The Turkish government recalibrated their Syria policy last June, signaling its intent to create a “buffer zone” along the border. On August 24, the Turkish government sent troops across the border, first to the city of Jarablus before advancing to Dabiq and then turning south towards Al Bab. At the time of writing, Turkey and its allied Arab and Turkmen insurgent forces are just outside the city and appear poised to begin an assault. To support this operation, informed sources have told me that the Turkish military has increased the number of forces in country, although the total force still appears limited to special operations units from Bolu and Tunceli, who are fighting alongside an armored brigade. The increase in the number of Turkish troops will help to compensate for the weaknesses of the Turkish-allied insurgent groups.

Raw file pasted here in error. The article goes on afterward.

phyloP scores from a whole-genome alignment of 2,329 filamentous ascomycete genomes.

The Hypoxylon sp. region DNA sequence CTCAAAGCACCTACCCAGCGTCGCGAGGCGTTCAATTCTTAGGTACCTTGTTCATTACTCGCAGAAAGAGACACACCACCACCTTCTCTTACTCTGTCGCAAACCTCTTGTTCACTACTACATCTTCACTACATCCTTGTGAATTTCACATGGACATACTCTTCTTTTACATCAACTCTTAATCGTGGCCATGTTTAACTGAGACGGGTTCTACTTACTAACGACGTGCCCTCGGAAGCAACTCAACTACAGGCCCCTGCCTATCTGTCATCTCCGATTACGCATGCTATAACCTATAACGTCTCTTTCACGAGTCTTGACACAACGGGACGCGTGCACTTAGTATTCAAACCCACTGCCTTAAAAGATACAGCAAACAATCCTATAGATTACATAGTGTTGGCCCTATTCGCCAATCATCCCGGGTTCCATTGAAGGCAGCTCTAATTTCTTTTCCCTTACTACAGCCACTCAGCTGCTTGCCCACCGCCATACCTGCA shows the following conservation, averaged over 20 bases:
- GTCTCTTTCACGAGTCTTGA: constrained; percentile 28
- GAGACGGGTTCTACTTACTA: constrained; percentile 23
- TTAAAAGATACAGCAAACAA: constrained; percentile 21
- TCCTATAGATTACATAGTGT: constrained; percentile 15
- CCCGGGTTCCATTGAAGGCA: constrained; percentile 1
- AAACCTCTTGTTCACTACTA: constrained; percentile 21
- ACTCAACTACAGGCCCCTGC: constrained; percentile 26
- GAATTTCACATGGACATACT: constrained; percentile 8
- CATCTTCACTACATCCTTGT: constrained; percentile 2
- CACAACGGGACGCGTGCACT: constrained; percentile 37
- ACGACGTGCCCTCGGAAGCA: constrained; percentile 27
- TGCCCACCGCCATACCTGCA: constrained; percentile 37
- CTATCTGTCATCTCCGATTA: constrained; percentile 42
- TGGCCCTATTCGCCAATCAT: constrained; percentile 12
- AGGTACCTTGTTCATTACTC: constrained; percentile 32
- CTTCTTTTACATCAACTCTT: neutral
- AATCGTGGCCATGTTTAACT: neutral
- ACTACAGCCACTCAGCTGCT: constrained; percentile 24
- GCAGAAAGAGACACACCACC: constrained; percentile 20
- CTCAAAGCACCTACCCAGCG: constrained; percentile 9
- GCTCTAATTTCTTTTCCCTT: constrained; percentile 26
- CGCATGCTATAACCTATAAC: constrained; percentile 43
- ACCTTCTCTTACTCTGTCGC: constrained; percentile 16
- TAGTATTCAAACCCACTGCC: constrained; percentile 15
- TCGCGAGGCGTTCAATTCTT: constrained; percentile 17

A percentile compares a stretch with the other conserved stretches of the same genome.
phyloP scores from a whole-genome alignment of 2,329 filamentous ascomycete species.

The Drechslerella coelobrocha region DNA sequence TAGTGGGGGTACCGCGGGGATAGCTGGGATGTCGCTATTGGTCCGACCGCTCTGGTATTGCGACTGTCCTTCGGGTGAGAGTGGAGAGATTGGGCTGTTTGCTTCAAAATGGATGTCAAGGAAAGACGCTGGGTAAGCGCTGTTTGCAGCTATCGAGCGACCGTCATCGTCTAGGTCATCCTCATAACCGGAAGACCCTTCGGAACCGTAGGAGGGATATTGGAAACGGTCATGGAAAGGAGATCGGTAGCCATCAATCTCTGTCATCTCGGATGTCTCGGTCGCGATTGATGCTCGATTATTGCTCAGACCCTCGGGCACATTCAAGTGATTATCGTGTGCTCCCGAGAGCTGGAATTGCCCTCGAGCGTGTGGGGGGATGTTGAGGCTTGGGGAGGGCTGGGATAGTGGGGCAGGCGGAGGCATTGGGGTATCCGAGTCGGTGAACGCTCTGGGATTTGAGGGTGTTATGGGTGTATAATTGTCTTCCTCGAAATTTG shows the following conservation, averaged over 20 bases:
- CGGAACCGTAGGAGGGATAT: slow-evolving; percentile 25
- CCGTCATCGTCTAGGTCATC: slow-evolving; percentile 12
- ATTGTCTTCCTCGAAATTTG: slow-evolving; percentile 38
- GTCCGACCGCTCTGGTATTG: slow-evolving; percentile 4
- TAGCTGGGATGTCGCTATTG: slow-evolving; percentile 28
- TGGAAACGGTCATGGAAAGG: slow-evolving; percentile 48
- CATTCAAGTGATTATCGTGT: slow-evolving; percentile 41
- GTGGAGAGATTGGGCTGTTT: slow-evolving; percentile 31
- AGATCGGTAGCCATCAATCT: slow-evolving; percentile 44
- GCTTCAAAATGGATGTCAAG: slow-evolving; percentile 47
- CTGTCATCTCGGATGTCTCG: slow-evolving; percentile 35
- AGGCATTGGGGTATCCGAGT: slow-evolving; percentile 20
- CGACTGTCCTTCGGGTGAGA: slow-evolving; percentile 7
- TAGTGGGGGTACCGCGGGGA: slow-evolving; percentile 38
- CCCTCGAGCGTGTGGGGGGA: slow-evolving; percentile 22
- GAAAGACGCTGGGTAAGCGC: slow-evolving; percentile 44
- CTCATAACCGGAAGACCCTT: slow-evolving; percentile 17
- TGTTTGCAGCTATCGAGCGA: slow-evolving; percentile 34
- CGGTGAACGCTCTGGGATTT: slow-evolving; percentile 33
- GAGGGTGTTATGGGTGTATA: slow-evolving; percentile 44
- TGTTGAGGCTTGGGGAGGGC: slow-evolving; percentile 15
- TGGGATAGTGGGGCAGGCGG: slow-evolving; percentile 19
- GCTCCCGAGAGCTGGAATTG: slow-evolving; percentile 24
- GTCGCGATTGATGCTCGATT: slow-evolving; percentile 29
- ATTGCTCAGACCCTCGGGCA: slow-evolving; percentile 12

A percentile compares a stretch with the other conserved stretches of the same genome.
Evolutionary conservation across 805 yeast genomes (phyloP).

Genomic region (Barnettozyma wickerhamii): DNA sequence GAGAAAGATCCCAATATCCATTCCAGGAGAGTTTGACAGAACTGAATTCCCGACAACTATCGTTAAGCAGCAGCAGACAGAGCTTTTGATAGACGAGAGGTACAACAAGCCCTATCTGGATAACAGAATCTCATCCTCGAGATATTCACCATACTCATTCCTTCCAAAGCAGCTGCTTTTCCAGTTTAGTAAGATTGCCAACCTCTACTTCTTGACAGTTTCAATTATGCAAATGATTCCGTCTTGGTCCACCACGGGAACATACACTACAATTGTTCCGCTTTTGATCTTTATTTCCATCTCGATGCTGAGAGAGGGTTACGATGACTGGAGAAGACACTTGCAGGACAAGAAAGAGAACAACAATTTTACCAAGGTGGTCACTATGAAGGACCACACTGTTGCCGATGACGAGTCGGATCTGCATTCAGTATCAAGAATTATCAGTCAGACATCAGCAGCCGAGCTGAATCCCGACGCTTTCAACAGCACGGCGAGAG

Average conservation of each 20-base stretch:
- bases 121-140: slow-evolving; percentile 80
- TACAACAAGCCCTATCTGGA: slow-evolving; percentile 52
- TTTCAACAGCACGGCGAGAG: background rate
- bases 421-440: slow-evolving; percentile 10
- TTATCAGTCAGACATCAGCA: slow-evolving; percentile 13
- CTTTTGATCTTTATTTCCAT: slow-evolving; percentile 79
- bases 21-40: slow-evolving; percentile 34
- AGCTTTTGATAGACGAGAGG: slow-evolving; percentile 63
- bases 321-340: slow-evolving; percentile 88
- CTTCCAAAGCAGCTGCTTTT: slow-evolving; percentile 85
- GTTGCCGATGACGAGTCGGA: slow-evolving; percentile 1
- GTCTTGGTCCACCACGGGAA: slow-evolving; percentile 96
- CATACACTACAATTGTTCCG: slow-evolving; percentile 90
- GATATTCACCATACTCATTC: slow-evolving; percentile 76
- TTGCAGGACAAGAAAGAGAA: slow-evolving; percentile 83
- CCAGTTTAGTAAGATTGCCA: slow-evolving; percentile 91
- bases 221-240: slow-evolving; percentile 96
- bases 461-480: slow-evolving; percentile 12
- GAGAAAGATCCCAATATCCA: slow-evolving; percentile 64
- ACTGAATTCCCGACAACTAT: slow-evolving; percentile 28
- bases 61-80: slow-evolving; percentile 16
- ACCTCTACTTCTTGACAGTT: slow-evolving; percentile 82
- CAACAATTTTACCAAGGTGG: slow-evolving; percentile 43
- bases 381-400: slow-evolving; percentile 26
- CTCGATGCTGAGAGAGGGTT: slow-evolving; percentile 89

Presuming that the Islamic State chooses to defend the city, the urban terrain could offset Turkey’s advantage in firepower. The Turkish military could pound urban positions with artillery and forward deployed tanks, before giving the green light for allied groups on the ground to begin the assault. This approach would be similar to the Turkish military’s previous operations in the southeast, where Ankara used similar tactics to take back control of towns lost to the Kurdistan Workers’ Party (PKK) and its youth militia, the YPS. This strategy results in considerable damage and civilian casualties but could drive down Turkish and allied deaths. In these battles, Turkish Special Forces had trouble clearing the YPS and embedded PKK advisers from entrenched positions in urban terrain to what they will find in Al Bab, a fact that could portend a protracted fight. At the same time, credible reports have emerged suggesting that the bulk of the group’s forces are withdrawing in order to defend Raqqa from expected assault from U.S. backed forces — a situation that could lead to an easy fight for the city.